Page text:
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Mexico Adopts ICC's Carnet System

by Mike Godfrey,, Washington

09 May 2011

The ATA Carnet System is set to expand its membership on May 16 when Mexico will join the international system. ATA Carnets reduce paperwork and costs for business-people travelling with goods between countries party to the arrangements, and allow temporary duty- and tax-free import and export of goods for up to one year.

Welcoming the addition of Mexico, the International Chamber of Commerce (ICC) noted that the country has long been identified as one of the priority target countries by the network of organizations already affiliated with the ATA guarantee chain, administered by the ICC. The addition of Mexico brings the number of countries accepting ATA Carnets to 71.

"Mexico’s large economy and geographic position make it both an important international trading partner and transit point for goods. Mexico is the United States’ second-largest export market and its third-largest trading partner. Mexican exports to the US in 2009 were worth USD185 billion, representing approximately 80% of the country’s total exports, according to US State Department figures," ICC said.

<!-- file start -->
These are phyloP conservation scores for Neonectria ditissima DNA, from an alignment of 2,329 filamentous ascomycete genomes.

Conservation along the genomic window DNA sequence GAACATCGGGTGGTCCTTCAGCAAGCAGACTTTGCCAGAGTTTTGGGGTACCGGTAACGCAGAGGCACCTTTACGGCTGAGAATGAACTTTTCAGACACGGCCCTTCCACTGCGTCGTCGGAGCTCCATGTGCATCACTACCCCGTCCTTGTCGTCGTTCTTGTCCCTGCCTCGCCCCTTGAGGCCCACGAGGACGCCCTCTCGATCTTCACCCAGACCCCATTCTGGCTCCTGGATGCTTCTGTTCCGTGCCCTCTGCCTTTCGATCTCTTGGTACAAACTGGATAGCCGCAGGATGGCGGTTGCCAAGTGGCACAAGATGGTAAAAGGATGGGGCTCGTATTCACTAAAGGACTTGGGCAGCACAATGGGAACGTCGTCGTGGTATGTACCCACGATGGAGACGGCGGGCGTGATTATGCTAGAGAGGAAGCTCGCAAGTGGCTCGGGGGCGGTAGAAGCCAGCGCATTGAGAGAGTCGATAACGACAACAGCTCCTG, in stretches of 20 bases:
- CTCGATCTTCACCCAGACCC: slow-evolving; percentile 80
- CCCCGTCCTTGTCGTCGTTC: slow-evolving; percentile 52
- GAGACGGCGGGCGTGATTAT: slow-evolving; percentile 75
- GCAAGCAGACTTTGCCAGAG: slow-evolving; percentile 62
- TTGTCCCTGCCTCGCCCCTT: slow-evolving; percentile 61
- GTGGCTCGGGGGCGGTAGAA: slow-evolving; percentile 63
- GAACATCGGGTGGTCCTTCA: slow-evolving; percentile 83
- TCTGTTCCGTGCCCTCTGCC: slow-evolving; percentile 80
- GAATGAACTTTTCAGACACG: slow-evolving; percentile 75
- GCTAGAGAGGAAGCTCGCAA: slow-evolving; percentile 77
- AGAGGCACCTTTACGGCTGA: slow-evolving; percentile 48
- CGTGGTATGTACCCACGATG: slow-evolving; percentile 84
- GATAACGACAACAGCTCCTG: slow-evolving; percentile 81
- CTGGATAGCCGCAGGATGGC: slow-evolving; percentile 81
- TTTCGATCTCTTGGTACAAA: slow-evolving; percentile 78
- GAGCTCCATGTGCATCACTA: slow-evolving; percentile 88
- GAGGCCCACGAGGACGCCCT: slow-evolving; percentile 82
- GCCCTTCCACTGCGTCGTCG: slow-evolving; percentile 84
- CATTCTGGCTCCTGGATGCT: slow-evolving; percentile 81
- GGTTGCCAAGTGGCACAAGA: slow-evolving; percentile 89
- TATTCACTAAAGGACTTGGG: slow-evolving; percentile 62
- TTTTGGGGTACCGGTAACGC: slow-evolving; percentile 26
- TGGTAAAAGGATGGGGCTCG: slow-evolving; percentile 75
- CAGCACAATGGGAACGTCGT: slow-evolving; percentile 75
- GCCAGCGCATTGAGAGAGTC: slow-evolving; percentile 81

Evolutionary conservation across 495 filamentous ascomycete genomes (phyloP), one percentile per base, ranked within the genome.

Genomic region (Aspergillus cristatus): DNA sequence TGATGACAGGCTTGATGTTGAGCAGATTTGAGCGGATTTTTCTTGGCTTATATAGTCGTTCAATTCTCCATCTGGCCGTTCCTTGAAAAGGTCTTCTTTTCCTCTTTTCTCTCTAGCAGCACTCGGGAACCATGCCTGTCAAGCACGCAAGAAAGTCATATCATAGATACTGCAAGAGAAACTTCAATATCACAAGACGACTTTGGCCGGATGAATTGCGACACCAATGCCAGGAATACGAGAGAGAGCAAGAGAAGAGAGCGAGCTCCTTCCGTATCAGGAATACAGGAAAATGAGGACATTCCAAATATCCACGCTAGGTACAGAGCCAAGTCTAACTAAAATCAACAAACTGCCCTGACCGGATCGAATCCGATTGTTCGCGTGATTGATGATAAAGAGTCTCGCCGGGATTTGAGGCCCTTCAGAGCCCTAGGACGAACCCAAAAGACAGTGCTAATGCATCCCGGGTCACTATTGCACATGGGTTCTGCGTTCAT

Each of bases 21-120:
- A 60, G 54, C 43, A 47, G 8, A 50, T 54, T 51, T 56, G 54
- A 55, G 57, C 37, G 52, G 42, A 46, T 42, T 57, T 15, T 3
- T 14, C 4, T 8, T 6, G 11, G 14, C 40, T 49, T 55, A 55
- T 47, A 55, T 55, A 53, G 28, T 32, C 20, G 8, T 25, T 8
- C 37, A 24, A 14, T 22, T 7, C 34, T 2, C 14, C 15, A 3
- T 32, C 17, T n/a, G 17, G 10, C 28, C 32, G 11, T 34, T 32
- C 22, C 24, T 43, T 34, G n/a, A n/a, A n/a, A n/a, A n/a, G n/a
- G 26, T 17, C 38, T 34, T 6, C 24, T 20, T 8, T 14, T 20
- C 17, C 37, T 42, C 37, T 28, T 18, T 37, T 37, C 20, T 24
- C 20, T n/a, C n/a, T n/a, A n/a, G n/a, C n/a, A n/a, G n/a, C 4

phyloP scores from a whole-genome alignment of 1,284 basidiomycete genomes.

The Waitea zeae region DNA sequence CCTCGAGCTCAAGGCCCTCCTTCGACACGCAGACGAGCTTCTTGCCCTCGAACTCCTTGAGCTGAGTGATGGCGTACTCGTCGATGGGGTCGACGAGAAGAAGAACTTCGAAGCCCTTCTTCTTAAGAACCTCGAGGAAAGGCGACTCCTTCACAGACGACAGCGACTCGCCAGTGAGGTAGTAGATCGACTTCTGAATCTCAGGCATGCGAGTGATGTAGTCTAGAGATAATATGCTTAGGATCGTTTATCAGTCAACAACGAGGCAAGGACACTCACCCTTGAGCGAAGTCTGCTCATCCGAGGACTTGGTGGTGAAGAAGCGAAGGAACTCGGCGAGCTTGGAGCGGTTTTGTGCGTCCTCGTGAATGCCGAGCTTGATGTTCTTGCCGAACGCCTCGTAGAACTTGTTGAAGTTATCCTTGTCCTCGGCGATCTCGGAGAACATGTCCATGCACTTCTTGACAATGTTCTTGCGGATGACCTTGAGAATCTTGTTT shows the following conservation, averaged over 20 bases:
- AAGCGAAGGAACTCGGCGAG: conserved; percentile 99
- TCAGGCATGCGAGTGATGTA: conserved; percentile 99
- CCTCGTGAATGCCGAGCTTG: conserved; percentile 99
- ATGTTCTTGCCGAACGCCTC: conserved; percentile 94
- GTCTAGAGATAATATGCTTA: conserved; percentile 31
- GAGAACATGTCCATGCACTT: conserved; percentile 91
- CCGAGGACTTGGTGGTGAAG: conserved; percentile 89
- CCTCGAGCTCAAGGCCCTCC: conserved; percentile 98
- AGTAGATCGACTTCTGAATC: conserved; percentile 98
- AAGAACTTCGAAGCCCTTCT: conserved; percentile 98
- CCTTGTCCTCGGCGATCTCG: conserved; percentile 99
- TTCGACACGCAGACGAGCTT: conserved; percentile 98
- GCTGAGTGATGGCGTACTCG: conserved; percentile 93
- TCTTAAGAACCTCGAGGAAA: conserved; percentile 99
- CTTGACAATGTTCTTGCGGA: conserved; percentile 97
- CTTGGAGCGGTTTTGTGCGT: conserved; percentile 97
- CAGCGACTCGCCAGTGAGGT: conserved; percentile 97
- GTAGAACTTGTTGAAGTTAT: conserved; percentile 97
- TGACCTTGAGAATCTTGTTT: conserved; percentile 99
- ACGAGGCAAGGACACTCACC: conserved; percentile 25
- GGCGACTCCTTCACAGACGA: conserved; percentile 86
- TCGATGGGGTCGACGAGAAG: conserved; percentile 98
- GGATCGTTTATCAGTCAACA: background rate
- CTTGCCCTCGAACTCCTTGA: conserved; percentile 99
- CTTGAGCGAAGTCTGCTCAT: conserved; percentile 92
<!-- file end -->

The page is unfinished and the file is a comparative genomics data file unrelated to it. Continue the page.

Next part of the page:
It was further noted that alongside the benefits of membership for the US, Mexico’s entry into the ATA chain will also facilitate trade relations between Mexican business and their foreign partners.

“Adding Mexico to the ATA Carnet System is a big achievement and will have a significant impact on users due to the sheer volumes of trade that go to Mexico,” said Peter Bishop, Chair of the ICC World Chambers Federation World ATA Carnet Council (WATAC). “Travelling with goods will now be easier for businesses wanting to go to this important hub.”

ATA Carnets are of particular use for companies bringing samples to customers, exhibiting at trade fairs or transporting equipment. They improve trade opportunities by both reducing customs procedures, and significantly minimizing costs.

WATAC is the ICC working body responsible for administering the international guarantee chain for ATA Carnets. The chain includes chambers and business organizations that have been appointed by their national customs authorities to issue and guarantee Carnets. In Mexico, the Mexico City National Chamber of Commerce (CANACO) will administer ATA Carnets.

Prior to Mexico, Bosnia and Herzegovina joined the ATA Carnet system on April 18, following the United Arab Emirates, which joined on April 1.

More than 160,000 Carnets are issued every year worldwide, for goods with a total value of over USD20bn. Carnets cover all goods traded internationally, with the exception of perishable items.

TAGS: United Arab Emirates | tax | business | Bosnia and Herzegovina | export duty | law | Mexico | United States | import duty | trade

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